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Flamingo Casino

The intoxicating era of the Diamond Rush has returned to Kimberley with the advent of the Flamingo Casino. It is a renaissance celebration of the turn-of-the-century style and romance of this Victorian age. The design of the Flamingo Casino is based on the contemporary architecture of the gracious buildings in modern Kimberley that survived the heady days of the diamond rush.

The Flamingo Casino is passionate about always providing their customers with a Fun Filled, Exciting and Memorable Gaming Entertainment Experience.

Teemane's much anticipated Flamingo Casino provides an exceptional leisure and entertainment facility for adults. The Flamingo Casino is situated adjacent to the Kimberley Golf Club and guests can enjoy both the incentive of a challenging course and a stimulating casino experience.
The focal point of the development is the Casino with 9 tables and 200 state-of-the-art slot machines. The exotic texture and brilliant pink shades of its namesake are accentuated throughout the design and décor.

The casino is flanked on one side by a family restaurant, providing a lavish dining experience, and the Flamingo Conference Centre. There are bars and a small retail component. Accommodation is available at the 90-room Road Lodge Kimberley.

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Kimberley Archaeology Route

The discovery of mineral wealth changed forever the way people envisaged what is now the Northern Cape. The copper mines in Namaqualand and then, on a far bigger and epoch-changing scale, the diamond diggings of the Kimberley region, attracted huge influxes of fortune seekers and migrant workers. The Archaeology Route takes you back to a past predating all of this. But much of its contemporary appreciation acquires added significance in relation to the recent past and present concerns.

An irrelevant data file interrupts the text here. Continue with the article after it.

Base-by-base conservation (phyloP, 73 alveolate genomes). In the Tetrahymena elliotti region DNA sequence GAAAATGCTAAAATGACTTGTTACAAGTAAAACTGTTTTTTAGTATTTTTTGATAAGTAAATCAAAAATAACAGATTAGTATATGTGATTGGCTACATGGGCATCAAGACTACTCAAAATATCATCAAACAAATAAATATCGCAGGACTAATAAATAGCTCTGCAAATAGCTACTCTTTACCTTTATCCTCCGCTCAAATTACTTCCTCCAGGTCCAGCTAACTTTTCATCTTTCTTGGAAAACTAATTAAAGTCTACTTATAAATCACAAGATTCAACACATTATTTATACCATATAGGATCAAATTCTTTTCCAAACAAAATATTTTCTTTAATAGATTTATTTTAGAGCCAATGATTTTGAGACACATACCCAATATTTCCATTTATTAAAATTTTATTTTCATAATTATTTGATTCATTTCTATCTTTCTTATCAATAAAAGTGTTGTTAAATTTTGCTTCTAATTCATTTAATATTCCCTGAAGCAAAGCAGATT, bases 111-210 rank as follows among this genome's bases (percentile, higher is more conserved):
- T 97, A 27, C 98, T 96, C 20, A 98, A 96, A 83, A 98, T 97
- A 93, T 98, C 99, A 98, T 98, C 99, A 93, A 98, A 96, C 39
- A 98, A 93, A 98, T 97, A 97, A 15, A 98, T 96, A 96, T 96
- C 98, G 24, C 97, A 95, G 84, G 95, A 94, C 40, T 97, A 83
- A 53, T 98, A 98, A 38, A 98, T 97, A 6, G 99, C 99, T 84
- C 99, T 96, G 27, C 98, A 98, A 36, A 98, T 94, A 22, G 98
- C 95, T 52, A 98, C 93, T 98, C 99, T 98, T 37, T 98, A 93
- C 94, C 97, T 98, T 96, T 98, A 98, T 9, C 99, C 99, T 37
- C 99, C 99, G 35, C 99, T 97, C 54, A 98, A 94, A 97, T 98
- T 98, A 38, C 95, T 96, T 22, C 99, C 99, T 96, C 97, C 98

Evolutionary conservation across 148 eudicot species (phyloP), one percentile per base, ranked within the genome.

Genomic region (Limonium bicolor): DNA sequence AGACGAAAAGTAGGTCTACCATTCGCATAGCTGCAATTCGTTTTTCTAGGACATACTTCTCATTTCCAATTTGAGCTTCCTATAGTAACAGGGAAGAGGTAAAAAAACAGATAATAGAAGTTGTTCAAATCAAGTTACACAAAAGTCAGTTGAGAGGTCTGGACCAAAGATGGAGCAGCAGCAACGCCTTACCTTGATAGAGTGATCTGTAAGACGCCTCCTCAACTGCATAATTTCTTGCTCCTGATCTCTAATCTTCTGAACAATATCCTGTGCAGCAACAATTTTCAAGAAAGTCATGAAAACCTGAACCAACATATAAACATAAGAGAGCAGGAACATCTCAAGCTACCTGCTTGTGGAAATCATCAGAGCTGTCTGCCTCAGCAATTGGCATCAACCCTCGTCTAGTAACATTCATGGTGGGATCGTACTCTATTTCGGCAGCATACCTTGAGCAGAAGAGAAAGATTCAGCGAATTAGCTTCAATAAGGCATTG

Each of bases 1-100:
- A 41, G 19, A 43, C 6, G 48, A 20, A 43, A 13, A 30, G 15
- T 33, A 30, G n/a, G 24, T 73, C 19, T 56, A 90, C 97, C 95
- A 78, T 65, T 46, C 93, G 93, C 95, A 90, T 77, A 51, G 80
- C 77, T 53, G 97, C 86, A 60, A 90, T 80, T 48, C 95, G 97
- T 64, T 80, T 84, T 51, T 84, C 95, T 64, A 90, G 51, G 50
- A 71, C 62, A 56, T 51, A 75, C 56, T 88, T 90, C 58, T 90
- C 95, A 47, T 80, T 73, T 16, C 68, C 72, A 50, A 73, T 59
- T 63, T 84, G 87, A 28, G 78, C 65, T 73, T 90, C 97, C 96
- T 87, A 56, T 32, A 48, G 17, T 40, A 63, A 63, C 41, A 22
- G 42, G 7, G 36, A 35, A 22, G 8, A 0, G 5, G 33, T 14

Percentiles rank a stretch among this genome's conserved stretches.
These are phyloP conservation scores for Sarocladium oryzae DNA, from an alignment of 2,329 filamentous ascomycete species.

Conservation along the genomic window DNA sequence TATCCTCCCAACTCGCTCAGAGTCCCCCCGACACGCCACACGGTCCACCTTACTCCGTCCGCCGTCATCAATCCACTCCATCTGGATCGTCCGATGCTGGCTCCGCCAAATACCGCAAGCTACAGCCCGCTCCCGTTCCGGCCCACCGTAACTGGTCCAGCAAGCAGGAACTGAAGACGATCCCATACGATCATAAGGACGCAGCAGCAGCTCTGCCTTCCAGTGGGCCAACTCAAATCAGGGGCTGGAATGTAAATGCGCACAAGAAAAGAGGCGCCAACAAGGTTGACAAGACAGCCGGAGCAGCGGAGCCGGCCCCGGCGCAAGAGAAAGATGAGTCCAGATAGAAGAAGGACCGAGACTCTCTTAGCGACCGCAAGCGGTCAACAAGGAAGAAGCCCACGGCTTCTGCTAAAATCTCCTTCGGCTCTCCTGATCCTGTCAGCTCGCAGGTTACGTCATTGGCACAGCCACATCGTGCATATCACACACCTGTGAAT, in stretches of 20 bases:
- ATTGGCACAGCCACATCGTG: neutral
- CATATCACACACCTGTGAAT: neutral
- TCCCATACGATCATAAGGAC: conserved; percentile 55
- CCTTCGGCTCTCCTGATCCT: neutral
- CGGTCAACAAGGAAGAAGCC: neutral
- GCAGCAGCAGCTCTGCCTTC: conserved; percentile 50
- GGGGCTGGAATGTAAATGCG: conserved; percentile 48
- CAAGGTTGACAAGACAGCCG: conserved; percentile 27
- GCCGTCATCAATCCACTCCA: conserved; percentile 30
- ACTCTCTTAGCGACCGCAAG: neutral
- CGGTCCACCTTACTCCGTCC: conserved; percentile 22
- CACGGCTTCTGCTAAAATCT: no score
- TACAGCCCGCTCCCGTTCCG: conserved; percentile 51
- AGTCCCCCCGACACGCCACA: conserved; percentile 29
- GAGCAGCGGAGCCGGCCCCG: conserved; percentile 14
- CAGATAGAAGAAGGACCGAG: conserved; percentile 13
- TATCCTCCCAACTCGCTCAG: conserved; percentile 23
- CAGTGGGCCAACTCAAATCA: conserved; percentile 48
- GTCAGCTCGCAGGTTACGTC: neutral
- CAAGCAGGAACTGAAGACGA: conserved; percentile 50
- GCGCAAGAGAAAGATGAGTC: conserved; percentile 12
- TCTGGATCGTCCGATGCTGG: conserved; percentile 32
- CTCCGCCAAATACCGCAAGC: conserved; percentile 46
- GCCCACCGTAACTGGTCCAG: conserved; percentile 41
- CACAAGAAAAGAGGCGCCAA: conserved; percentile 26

The McGregor Museum's Ancestors and Frontier Galleries - a good place to start - show the long sweep of human history in the area from handaxe times more than a million years ago, to the emergence of modern humans in Africa and of cultural behaviours that include art, to the coming of farmers and state formation in the last 2000 years. It concludes with a challenging look at our frontier history - out of which different scenarios were possible before the finding of diamonds and gold.

You may turn this into a longer trip, to Wonderwerk Cave halfway between Danielskuil and Kuruman. An upgrade for public access to this site is necessary owning to fragile sections. At the moment visitors may only see the front portion of the cave, where distinctive 'fingerpaintings' occur on the walls. A new entrance will be created in 2008. There is a site museum and chalet accommodation. Recent palaeomagnetic and cosmogenic dating at
Wonderwerk Cave puts this site in a league all its own and suggests that the low density of artefacts right at the bottom of the sequence are Oldowan and not Acheulean as previously assumed. If this is so, then this may be the earliest known cave habitation by human ancestors on earth.

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Kamfers Dam

( First Breeding Locality in South Africa For Lesser Flamingos! )

Kamfers Dam is now South Africa's first breeding locality for Lesser Flamingos and by late-January there were more than 10Q0 chicks on the island, with many eggs still to hatch! This wetland is only the fourth breeding locality for Lesser Flamingos in Africa, and the sixth in the world. As the Lesser Flamingo is a globally-threatened species, the establishment of another breeding site will, contribute to the species' conservation. The Kamfers Dam flamingo breeding
sland project is a collaborative project between Ekapa Mining, the dam's landowners (Herbert and Brenda Booth) and the Department of Tourism, Environment & Conservation. Regular updates on the breeding event (including images) can be found at the following URL: flamingoisland.html